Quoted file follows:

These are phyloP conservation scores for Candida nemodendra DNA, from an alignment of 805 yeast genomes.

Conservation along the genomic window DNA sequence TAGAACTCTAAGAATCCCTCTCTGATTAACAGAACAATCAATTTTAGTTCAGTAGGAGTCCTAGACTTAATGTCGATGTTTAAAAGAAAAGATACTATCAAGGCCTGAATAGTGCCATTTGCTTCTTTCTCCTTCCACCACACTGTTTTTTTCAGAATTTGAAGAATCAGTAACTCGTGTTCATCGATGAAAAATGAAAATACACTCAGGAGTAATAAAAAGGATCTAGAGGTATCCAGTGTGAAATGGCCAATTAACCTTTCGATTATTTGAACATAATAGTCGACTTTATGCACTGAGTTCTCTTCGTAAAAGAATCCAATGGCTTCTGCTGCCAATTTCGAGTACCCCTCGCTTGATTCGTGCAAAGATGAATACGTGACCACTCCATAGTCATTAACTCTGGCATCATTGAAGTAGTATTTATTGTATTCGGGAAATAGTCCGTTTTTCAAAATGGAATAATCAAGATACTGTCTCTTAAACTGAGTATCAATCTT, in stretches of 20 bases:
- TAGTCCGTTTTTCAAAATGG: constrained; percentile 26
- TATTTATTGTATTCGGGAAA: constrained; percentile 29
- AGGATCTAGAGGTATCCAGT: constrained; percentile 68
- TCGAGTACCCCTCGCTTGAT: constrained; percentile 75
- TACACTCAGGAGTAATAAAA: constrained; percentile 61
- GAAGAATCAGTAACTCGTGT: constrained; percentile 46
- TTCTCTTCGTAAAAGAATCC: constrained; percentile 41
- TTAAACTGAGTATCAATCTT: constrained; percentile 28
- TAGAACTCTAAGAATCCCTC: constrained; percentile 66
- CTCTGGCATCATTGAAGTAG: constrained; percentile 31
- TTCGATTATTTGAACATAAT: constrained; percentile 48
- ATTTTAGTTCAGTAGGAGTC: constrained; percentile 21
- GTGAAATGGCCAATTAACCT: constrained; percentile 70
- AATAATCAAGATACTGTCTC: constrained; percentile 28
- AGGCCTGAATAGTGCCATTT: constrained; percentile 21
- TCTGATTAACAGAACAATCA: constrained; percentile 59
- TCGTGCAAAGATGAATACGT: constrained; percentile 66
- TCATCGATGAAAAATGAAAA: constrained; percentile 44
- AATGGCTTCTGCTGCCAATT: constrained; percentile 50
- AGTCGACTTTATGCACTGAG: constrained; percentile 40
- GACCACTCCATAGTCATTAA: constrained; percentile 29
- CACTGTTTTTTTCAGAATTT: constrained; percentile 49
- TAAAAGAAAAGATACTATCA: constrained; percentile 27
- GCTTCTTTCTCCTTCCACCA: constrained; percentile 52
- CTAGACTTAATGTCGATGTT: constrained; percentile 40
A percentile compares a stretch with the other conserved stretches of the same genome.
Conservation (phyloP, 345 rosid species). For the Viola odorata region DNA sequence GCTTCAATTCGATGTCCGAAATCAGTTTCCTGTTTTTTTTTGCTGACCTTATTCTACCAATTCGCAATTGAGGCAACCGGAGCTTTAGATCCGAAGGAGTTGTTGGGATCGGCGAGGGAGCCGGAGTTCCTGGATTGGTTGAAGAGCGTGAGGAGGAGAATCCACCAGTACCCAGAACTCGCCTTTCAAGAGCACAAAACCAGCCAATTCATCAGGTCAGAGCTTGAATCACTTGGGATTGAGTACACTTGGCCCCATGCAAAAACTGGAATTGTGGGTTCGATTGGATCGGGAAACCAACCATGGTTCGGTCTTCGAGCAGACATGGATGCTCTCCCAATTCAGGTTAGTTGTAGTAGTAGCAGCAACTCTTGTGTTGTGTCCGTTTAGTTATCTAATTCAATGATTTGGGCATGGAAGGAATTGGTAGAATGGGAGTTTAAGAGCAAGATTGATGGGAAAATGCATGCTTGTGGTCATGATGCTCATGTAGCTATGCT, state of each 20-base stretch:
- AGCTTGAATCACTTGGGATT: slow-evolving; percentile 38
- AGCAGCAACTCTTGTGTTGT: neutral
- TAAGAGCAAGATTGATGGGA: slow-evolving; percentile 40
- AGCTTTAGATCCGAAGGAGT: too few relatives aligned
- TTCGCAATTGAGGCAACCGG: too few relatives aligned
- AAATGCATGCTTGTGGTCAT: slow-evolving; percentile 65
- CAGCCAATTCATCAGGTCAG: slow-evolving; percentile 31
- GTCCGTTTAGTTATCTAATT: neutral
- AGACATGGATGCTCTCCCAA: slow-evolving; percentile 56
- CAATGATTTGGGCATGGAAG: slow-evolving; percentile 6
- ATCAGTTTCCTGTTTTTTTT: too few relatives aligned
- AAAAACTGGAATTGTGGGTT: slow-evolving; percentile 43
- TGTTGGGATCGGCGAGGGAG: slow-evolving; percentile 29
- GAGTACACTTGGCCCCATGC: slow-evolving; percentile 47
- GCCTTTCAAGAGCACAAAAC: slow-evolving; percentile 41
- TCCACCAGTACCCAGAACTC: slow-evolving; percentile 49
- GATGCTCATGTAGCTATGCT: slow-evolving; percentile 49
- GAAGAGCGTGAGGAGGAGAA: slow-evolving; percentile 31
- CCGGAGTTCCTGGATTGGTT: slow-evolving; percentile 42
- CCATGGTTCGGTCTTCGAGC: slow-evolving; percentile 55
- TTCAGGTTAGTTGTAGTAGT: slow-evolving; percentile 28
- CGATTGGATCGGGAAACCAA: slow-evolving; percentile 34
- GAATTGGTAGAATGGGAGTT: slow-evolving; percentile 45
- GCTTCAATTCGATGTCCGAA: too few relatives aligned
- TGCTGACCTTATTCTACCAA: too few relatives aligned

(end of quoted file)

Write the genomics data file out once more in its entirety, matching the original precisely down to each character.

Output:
These are phyloP conservation scores for Candida nemodendra DNA, from an alignment of 805 yeast genomes.

Conservation along the genomic window DNA sequence TAGAACTCTAAGAATCCCTCTCTGATTAACAGAACAATCAATTTTAGTTCAGTAGGAGTCCTAGACTTAATGTCGATGTTTAAAAGAAAAGATACTATCAAGGCCTGAATAGTGCCATTTGCTTCTTTCTCCTTCCACCACACTGTTTTTTTCAGAATTTGAAGAATCAGTAACTCGTGTTCATCGATGAAAAATGAAAATACACTCAGGAGTAATAAAAAGGATCTAGAGGTATCCAGTGTGAAATGGCCAATTAACCTTTCGATTATTTGAACATAATAGTCGACTTTATGCACTGAGTTCTCTTCGTAAAAGAATCCAATGGCTTCTGCTGCCAATTTCGAGTACCCCTCGCTTGATTCGTGCAAAGATGAATACGTGACCACTCCATAGTCATTAACTCTGGCATCATTGAAGTAGTATTTATTGTATTCGGGAAATAGTCCGTTTTTCAAAATGGAATAATCAAGATACTGTCTCTTAAACTGAGTATCAATCTT, in stretches of 20 bases:
- TAGTCCGTTTTTCAAAATGG: constrained; percentile 26
- TATTTATTGTATTCGGGAAA: constrained; percentile 29
- AGGATCTAGAGGTATCCAGT: constrained; percentile 68
- TCGAGTACCCCTCGCTTGAT: constrained; percentile 75
- TACACTCAGGAGTAATAAAA: constrained; percentile 61
- GAAGAATCAGTAACTCGTGT: constrained; percentile 46
- TTCTCTTCGTAAAAGAATCC: constrained; percentile 41
- TTAAACTGAGTATCAATCTT: constrained; percentile 28
- TAGAACTCTAAGAATCCCTC: constrained; percentile 66
- CTCTGGCATCATTGAAGTAG: constrained; percentile 31
- TTCGATTATTTGAACATAAT: constrained; percentile 48
- ATTTTAGTTCAGTAGGAGTC: constrained; percentile 21
- GTGAAATGGCCAATTAACCT: constrained; percentile 70
- AATAATCAAGATACTGTCTC: constrained; percentile 28
- AGGCCTGAATAGTGCCATTT: constrained; percentile 21
- TCTGATTAACAGAACAATCA: constrained; percentile 59
- TCGTGCAAAGATGAATACGT: constrained; percentile 66
- TCATCGATGAAAAATGAAAA: constrained; percentile 44
- AATGGCTTCTGCTGCCAATT: constrained; percentile 50
- AGTCGACTTTATGCACTGAG: constrained; percentile 40
- GACCACTCCATAGTCATTAA: constrained; percentile 29
- CACTGTTTTTTTCAGAATTT: constrained; percentile 49
- TAAAAGAAAAGATACTATCA: constrained; percentile 27
- GCTTCTTTCTCCTTCCACCA: constrained; percentile 52
- CTAGACTTAATGTCGATGTT: constrained; percentile 40
A percentile compares a stretch with the other conserved stretches of the same genome.
Conservation (phyloP, 345 rosid species). For the Viola odorata region DNA sequence GCTTCAATTCGATGTCCGAAATCAGTTTCCTGTTTTTTTTTGCTGACCTTATTCTACCAATTCGCAATTGAGGCAACCGGAGCTTTAGATCCGAAGGAGTTGTTGGGATCGGCGAGGGAGCCGGAGTTCCTGGATTGGTTGAAGAGCGTGAGGAGGAGAATCCACCAGTACCCAGAACTCGCCTTTCAAGAGCACAAAACCAGCCAATTCATCAGGTCAGAGCTTGAATCACTTGGGATTGAGTACACTTGGCCCCATGCAAAAACTGGAATTGTGGGTTCGATTGGATCGGGAAACCAACCATGGTTCGGTCTTCGAGCAGACATGGATGCTCTCCCAATTCAGGTTAGTTGTAGTAGTAGCAGCAACTCTTGTGTTGTGTCCGTTTAGTTATCTAATTCAATGATTTGGGCATGGAAGGAATTGGTAGAATGGGAGTTTAAGAGCAAGATTGATGGGAAAATGCATGCTTGTGGTCATGATGCTCATGTAGCTATGCT, state of each 20-base stretch:
- AGCTTGAATCACTTGGGATT: slow-evolving; percentile 38
- AGCAGCAACTCTTGTGTTGT: neutral
- TAAGAGCAAGATTGATGGGA: slow-evolving; percentile 40
- AGCTTTAGATCCGAAGGAGT: too few relatives aligned
- TTCGCAATTGAGGCAACCGG: too few relatives aligned
- AAATGCATGCTTGTGGTCAT: slow-evolving; percentile 65
- CAGCCAATTCATCAGGTCAG: slow-evolving; percentile 31
- GTCCGTTTAGTTATCTAATT: neutral
- AGACATGGATGCTCTCCCAA: slow-evolving; percentile 56
- CAATGATTTGGGCATGGAAG: slow-evolving; percentile 6
- ATCAGTTTCCTGTTTTTTTT: too few relatives aligned
- AAAAACTGGAATTGTGGGTT: slow-evolving; percentile 43
- TGTTGGGATCGGCGAGGGAG: slow-evolving; percentile 29
- GAGTACACTTGGCCCCATGC: slow-evolving; percentile 47
- GCCTTTCAAGAGCACAAAAC: slow-evolving; percentile 41
- TCCACCAGTACCCAGAACTC: slow-evolving; percentile 49
- GATGCTCATGTAGCTATGCT: slow-evolving; percentile 49
- GAAGAGCGTGAGGAGGAGAA: slow-evolving; percentile 31
- CCGGAGTTCCTGGATTGGTT: slow-evolving; percentile 42
- CCATGGTTCGGTCTTCGAGC: slow-evolving; percentile 55
- TTCAGGTTAGTTGTAGTAGT: slow-evolving; percentile 28
- CGATTGGATCGGGAAACCAA: slow-evolving; percentile 34
- GAATTGGTAGAATGGGAGTT: slow-evolving; percentile 45
- GCTTCAATTCGATGTCCGAA: too few relatives aligned
- TGCTGACCTTATTCTACCAA: too few relatives aligned